ETF investing, Currencies
Contributor Since 2015
On January 20, 2009 Barrack Obama assumed the role as 44th President of the United States, inheriting a weak economy and the inherent presidential duty to try and fix it. The U.S. housing markets had recently collapsed, and consumer confidence was down.
Situations have gotten better since then. How much better? That depends on which metrics you choose to compare. The one thing we are concerned with however, are the markets and how they react. With an election later this year, we refined this question further. How do markets react towards the end of a presidency?
We broke down the markets so that we could do a side-by-side comparison of the terms to see how markets acted as they came to a close. The last three consecutive presidents have been double-term presidents which turned out to uncover an interesting market phenomenon. We also include a list of ETFs to gain exposure to these observations at the end.
The Presidential Terms
It must be noted that our charted date ranges overlap since they start on the election date rather than the inauguration date so to show any changes in market sentiment due to election results. Below is a table of the four most recent presidents/terms selected for this historical market comparison.
|President||Election Date||Inauguration Date||End of Term|
|Barrack H. Obama||11/04/2008||01/20/2009||01/20/2017|
|George W. Bush||
|William J. Clinton||11/02/1992||01/20/1993||01/20/2001|
|George H.W. Bush||11/08/1988||01/20/1989||01/20/1993|
The major market indices representing large cap. and small cap. companies both declined in the approximately 10-month period leading up to the election that would end the respective double-term presidency. This market decline was not observed in the selected single-term presidency. We came up with one simple conclusion as to why this is: uncertainty.
A U.S. presidential election already brings a certain level of inherent market uncertainty with it. An election brings about opportunity for a major change to occur. As well, the U.S. president is arguably the most powerful leader in the world.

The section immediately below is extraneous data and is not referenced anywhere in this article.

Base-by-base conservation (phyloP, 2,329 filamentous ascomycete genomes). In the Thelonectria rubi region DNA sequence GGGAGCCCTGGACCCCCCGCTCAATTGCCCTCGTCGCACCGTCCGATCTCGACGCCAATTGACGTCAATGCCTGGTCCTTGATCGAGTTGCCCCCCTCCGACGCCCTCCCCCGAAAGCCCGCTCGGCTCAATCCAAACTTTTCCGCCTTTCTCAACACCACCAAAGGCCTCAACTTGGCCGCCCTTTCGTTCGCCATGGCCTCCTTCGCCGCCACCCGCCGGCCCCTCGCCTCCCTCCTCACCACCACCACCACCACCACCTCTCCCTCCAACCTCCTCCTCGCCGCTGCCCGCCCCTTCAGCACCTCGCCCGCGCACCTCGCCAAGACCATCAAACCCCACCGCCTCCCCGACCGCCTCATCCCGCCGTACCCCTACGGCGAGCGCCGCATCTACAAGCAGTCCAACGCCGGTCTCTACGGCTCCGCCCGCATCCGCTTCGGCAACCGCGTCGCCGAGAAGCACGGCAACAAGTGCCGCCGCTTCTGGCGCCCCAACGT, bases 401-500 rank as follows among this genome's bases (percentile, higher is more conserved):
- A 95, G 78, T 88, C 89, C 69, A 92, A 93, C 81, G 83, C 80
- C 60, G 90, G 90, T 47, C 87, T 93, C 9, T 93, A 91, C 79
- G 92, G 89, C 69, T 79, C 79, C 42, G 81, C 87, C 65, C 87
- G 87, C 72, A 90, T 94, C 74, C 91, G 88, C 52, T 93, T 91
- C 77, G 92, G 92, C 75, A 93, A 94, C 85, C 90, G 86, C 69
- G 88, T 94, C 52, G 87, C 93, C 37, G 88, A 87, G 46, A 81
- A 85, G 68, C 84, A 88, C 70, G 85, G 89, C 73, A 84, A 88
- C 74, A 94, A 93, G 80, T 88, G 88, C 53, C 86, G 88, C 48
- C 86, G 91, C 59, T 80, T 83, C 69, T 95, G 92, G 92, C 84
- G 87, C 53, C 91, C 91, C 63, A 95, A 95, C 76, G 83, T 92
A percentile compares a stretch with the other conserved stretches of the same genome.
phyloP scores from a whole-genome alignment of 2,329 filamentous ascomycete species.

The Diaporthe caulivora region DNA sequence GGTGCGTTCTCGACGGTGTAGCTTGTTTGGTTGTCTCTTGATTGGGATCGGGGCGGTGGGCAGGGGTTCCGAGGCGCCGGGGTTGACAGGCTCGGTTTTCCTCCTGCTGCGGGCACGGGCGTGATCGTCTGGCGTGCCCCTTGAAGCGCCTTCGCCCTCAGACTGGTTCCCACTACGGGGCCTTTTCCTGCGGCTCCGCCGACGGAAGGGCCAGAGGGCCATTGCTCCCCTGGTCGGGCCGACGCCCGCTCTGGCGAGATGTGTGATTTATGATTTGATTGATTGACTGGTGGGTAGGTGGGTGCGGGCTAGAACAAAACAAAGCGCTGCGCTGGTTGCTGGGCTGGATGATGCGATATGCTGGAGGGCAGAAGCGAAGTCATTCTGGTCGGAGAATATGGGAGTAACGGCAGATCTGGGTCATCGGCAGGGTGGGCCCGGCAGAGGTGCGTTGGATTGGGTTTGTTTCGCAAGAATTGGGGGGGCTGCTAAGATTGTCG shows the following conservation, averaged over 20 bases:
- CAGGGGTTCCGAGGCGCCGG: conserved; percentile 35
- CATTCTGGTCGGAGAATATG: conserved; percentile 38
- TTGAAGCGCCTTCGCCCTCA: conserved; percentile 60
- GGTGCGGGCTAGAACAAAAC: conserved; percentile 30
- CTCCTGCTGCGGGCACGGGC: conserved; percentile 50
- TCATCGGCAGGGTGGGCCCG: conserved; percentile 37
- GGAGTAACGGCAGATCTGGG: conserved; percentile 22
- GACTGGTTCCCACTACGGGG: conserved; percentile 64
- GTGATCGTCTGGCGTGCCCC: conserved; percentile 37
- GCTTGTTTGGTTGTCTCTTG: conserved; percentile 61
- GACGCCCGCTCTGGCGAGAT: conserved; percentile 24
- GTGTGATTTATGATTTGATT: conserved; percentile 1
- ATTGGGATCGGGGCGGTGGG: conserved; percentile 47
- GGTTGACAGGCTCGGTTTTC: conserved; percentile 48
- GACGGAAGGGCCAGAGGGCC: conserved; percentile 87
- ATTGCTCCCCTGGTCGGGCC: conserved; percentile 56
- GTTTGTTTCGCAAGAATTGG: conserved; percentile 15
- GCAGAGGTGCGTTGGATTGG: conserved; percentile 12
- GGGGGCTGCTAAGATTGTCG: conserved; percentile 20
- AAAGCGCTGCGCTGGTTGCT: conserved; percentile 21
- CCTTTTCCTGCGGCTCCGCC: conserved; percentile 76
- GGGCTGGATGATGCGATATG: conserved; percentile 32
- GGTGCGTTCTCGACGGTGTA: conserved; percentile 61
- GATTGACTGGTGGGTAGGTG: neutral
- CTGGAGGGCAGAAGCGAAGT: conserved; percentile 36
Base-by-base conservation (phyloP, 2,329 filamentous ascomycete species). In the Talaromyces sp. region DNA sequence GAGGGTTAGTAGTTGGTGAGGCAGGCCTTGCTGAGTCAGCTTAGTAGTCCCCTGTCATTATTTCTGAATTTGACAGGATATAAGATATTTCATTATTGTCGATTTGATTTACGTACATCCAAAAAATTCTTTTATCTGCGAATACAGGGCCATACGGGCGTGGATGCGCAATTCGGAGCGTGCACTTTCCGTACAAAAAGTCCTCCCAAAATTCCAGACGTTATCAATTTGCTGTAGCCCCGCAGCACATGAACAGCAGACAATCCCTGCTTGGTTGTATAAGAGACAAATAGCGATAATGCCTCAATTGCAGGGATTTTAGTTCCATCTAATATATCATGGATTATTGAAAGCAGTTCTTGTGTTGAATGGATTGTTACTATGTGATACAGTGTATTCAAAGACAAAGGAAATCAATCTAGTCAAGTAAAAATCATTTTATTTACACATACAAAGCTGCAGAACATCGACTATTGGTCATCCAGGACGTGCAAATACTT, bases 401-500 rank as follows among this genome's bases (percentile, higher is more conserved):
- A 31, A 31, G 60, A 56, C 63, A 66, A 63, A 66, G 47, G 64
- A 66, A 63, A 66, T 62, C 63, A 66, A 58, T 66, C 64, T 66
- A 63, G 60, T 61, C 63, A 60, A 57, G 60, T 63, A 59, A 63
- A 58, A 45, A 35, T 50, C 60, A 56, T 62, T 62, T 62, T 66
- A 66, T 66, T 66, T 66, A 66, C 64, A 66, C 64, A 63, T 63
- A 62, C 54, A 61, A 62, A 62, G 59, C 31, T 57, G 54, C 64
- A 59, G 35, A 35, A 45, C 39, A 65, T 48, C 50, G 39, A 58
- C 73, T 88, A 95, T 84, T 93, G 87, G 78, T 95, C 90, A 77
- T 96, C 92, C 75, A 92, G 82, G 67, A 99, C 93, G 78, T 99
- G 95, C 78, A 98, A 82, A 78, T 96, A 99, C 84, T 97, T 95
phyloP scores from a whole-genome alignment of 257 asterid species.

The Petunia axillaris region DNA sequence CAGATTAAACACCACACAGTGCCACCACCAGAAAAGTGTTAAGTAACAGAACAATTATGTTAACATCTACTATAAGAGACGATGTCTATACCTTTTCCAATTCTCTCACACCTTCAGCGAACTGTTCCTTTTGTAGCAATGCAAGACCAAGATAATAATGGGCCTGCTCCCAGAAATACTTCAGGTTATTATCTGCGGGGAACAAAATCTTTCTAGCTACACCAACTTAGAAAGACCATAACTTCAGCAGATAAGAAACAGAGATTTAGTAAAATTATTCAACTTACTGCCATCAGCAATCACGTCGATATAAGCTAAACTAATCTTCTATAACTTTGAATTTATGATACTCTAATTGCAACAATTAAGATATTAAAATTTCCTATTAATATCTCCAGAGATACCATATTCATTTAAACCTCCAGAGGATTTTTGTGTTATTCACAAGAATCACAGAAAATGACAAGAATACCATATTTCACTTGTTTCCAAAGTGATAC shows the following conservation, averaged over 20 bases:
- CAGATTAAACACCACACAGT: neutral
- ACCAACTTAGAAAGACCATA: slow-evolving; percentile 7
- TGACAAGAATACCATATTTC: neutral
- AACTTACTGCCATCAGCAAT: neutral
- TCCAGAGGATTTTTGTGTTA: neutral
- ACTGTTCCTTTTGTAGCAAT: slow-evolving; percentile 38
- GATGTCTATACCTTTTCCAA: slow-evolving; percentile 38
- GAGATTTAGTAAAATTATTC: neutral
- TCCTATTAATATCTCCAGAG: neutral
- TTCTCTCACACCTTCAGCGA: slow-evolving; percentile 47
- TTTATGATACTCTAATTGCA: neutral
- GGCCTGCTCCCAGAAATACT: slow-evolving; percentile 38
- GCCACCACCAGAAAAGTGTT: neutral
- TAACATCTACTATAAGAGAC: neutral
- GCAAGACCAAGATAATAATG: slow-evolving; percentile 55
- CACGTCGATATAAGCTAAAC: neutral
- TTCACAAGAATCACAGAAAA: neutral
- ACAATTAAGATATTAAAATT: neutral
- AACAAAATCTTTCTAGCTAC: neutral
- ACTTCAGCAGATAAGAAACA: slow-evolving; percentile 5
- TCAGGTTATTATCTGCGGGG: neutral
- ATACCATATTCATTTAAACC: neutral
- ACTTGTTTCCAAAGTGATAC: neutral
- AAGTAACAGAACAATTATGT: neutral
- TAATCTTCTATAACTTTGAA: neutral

The key phrase is opportunity for change. Just because there is a chance that someone new will be elected to office does not mean that someone will... unless it is their second term. In this case, due to the 22nd amendment to the U.S. constitution, change is guaranteed, and in lays the market uncertainty.
As we will see below are the markets of the current and former U.S. presidents respectively. We have charted the normalized (%) change of the following metrics for each of the four presidential terms:
Barrack H. Obama: 11/04/2008 - Today
George W. Bush: 11/07/2000 - 01/20/2009
William J. Clinton: 11/02/1992 - 01/20/2001
George H. W. Bush: 11/08/1988 - 01/20/1993
Getting Exposure With ETFs
We are just at the start of this roughly 10-month cycle of historically negative pre-election markets. Additionally this cycle shows charicteristicaly higher volatility. This means that if the aforementioned double-term phenomenon occurs this year, that investors still have time to place their bets, although the S&P 500 is down over 5% year-to-date.
Pre-election bears could use many different instruments to take this position. Selected ETFs offering short exposure to major U.S. indices are as follows:
Selected ETFs offering exposure to volatility are as follows:
We have no idea who will be elected as our next president, but we are certain that it will be someone new. With this market uncertainty will be selling. And, as we all know selling begets selling.
As we crawl closer to the election season, we urge investors and traders alike to consider the phenomenon uncovered in the charts above. We look forward to seeing if this phenomenon reoccurs as we near November, and will make sure to publish any pertinent updates.
Be sure to read our other articles here.
Disclosure: I/we have no positions in any stocks mentioned, and no plans to initiate any positions within the next 72 hours.
I wrote this article myself, and it expresses my own opinions. I am not receiving compensation for it (other than from Seeking Alpha). I have no business relationship with any company whose stock is mentioned in this article.